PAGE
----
New films share first-hand family experiences of living in unhealthy places

Media Relations Team, 06 March 2024

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Collage image of four photos showing (clockwise from top left) a man with two young children stood outside a building, mould growing on a front door, a family of five smiling outside a house, and a bust road with lots of traffic
Top left and bottom right: Two of the families featured in the films commissioned by TRUUD, a research programme that aims to reduce non-communicable disease and health inequalities linked to the quality of urban planning and development

Four families explain the toll of living conditions on their physical and mental health in a series of films to help change urban planning policy and practice in the UK.

The films detail first-hand experiences and the impacts of overcrowding, lack of green space, damp, noisy or polluted environments on respiratory illnesses, mental health, child behaviour and quality of life.

They have been commissioned by TRUUD, a research programme that aims to reduce non-communicable disease (such as cancers, diabetes, obesity, mental ill-health and respiratory illness) and health inequalities linked to the quality of urban planning and development. The commissioning of the films was led by UWE Bristol as part of the team’s public engagement research. The films will be used in discussions with government and the commercial development industry as well as to raise awareness of the links between the built environment and health.

Using evidence gathered through research from TRUUD, a programme based at the University of Bristol, and its HAUS economic modelling tool the films feature:

  • Samuel and his two young sons in a 15th floor cramped one-bedroom flat. The family sleep in the same bed and Samuel struggles to find places for his sons to play. The boys feel tired at primary school and can have problems with their behaviour. Samuel has taken medication for depression.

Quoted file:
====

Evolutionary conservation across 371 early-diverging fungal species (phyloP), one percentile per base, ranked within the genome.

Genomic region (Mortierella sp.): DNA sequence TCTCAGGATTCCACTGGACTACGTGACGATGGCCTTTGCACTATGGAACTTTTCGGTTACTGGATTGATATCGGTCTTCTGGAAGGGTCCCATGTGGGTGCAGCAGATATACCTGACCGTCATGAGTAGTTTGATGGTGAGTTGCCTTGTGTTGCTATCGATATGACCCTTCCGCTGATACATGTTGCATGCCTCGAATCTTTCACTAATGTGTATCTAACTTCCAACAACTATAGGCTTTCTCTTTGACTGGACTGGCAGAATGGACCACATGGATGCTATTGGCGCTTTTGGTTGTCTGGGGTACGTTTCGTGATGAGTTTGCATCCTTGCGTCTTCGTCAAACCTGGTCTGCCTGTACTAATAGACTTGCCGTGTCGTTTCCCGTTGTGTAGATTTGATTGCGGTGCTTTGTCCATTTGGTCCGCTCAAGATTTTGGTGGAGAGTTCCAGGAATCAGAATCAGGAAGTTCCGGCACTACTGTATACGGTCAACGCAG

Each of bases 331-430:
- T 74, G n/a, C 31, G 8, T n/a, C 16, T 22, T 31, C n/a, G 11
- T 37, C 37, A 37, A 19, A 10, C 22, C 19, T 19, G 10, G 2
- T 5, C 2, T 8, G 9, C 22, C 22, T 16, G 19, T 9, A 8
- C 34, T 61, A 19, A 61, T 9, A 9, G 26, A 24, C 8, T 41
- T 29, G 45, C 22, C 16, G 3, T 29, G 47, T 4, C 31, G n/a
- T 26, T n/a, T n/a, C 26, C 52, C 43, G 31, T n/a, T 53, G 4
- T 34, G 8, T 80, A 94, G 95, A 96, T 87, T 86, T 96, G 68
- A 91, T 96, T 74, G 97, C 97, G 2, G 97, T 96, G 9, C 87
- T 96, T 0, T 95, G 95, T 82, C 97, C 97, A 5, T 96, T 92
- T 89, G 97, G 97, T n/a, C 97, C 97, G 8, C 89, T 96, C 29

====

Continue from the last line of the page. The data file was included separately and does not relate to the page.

• Kadra and Wendy raising their children and managing their lives in damp homes. Kadra and her young sons all experience coughing and chest problems and her youngest is scared to use the mouldy bathroom so has reverted to using nappies. Wendy lives with her 18 year old daughter and spends most of her time at work to avoid her extremely mould-ridden house. Her mental health has suffered and she believes her osteo-arthritis is triggered by the damp.
  • Shakar and his family are living with traffic noise and air pollution. Shakar, his wife Shabnam and three sons aged 15, 17 and 24 all suffer from a lack of sleep due to heavy traffic noise and a bus stop outside their house. Shakar has been on medication for stress and anxiety and Shabnam suffers from severe asthma. The eldest and youngest sons also have asthma which worsens when at home.

Dr Jo White at UWE Bristol led the commissioning of the films. She said: “Our films show the real and varied health impacts on families of living in unhealthy places. They provide powerful insight into the links between urban planning and development decisions and health.

“Using lived experience evidence is an important part of our work on TRUUD and I’d like to thank all our film participants for telling their stories. They did so, hoping this will promote change in how urban spaces are designed. The films will be used as part of our TRUUD interventions with government and industry.”

The films are all available on the TRUUD website and were made by Drummer TV.

Dr Rosalie Callway, Healthy Homes campaign manager at the Town and Country Planning Association, added: “It is incredibly shocking to witness the dire housing conditions that children, families and individuals are living in around the country – conditions that make people unwell. Such homes harm childhood development by preventing children from being able to play, study or even sleep properly. It also makes parents unwell, so they are less able to support their families or work. This situation is entirely preventable.

“The government says current regulations and policies are good enough. But that clearly isn’t the case. We are calling on the government to create a national healthy homes strategy and plan, in partnership with developers, landlords, housing providers and community actors. We urgently need more homes but we must ensure they are built in the right way and in the right places. This means homes that are not just ‘decent’ but also resilient, inclusive, genuinely affordable, and provide a safe haven that allows people to thrive, as a connected part of their communities.”

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